New protection for NHS and emergency services staff15/11/18
One in seven healthcare professionals was attacked in the course of their employment last year; the highest level for five years, according to an announcement by the Health and Social Care Secretary at the end of last month.
The NHS Violence Reduction Strategy
Safeguarding of NHS workers is now the responsibility of individual NHS trusts, following the disbanding of NHS Protect in March 2017. As a result of this, and the increase in incidents, the NHS Violence Reduction Strategy has been introduced, with new measures designed to protect NHS staff. The measures proposed include offering more high quality training in dealing with violent situations, alongside them the establishment of a new system to enable staff to record assaults more easily. Moving forward, the quality of NHS trusts’ plans to reduce violence against staff will be scrutinised as part of CQC inspections and offenders will be prosecuted more quickly as a result of a new partnership between the NHS, the police and the Crown Prosecution Service.
Further protection for emergency services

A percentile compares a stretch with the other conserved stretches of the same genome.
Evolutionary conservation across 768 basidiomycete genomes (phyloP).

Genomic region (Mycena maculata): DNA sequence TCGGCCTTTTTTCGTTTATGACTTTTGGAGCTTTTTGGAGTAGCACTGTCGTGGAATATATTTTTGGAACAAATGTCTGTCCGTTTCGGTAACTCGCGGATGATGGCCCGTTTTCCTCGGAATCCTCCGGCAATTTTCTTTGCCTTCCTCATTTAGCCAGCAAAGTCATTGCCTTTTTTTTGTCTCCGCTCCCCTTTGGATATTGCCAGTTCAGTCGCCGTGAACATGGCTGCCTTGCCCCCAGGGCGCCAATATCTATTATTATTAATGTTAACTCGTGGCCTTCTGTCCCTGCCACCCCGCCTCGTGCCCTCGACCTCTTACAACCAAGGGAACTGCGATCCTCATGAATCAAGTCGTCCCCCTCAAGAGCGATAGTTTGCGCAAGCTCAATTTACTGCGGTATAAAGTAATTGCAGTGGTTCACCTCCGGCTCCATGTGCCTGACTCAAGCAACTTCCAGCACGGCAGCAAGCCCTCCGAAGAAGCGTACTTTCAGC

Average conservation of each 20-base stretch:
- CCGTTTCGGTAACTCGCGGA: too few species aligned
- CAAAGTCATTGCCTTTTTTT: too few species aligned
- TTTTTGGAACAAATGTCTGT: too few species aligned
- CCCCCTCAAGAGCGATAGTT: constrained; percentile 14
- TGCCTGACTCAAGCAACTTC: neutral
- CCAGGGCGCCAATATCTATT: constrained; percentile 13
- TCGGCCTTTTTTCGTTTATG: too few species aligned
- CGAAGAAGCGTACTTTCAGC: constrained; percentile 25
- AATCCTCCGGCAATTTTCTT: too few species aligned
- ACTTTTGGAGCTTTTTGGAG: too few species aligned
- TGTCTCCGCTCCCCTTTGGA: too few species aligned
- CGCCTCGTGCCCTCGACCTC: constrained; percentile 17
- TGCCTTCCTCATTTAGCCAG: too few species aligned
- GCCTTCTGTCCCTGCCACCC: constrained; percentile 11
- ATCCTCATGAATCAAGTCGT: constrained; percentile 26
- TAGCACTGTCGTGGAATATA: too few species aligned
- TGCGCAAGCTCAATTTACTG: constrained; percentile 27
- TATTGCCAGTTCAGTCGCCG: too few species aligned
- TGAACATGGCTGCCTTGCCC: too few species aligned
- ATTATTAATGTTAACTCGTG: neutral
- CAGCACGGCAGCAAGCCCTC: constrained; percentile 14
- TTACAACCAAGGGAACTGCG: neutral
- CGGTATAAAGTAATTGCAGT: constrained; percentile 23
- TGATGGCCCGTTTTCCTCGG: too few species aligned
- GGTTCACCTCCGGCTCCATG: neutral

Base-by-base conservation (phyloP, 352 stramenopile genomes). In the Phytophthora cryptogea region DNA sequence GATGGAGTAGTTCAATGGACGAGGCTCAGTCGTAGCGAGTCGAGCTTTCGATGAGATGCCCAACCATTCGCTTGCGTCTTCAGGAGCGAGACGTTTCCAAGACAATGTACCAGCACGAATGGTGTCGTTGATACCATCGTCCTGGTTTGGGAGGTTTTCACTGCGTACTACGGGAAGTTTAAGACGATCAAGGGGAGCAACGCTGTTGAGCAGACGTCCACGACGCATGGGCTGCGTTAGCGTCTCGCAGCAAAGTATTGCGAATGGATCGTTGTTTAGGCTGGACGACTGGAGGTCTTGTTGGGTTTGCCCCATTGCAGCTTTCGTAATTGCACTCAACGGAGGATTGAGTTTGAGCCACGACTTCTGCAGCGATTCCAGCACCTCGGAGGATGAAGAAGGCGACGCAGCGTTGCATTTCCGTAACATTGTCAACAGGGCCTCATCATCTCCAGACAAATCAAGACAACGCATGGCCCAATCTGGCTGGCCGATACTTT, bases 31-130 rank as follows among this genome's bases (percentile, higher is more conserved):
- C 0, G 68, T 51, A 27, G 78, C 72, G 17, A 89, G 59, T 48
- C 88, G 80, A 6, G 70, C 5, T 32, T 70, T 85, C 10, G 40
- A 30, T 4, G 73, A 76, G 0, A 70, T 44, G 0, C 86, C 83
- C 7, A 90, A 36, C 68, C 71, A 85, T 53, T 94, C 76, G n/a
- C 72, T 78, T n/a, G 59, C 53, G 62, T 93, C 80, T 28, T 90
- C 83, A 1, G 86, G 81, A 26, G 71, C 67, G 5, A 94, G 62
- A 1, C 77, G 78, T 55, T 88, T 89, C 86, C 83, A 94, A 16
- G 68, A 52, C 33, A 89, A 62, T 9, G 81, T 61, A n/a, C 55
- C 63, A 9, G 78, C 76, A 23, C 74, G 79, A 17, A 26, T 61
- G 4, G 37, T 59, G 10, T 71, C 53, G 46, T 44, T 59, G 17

The Assault on Emergency Workers (Offences) Act, which came into force on 13 November, provides further protection for emergency workers. The Act creates a new offence of assault against an emergency worker in the exercise of his or her functions, and increases the maximum jail term for such offences from 6 up to 12 months. The legislation covers all emergency services workers such as police officers, firefighters, ambulance staff and prison officers, as well as all NHS workers. Protection is also extended to unpaid volunteers who support the provision of emergency services.
The Act also creates a new statutory aggravating factor, meaning that when an individual is convicted of certain violent offences, including actual bodily harm, grievous bodily harm, sexual assault or manslaughter, the judge must consider the fact that the offence was committed against an emergency worker as an ‘aggravating factor’, which merits an increase in the sentence (within the maximum allowed for that offence). Whilst this is already included within sentencing guidelines, the Act gives it a statutory basis.
Chris Bryant MP, who laid the Bill before Parliament, commented that: “The growing tide of attacks on emergency workers – including ambulance workers, NHS staff, fire officers, prison officers and police – is a national scandal…. An attack on an emergency worker is an attack on all of us and attackers should face the full force of the law.”
How we can help
For further information on how this issue might affect your organisation please contact Alessandra Gettins, Amy Millson or Chloe Edwards.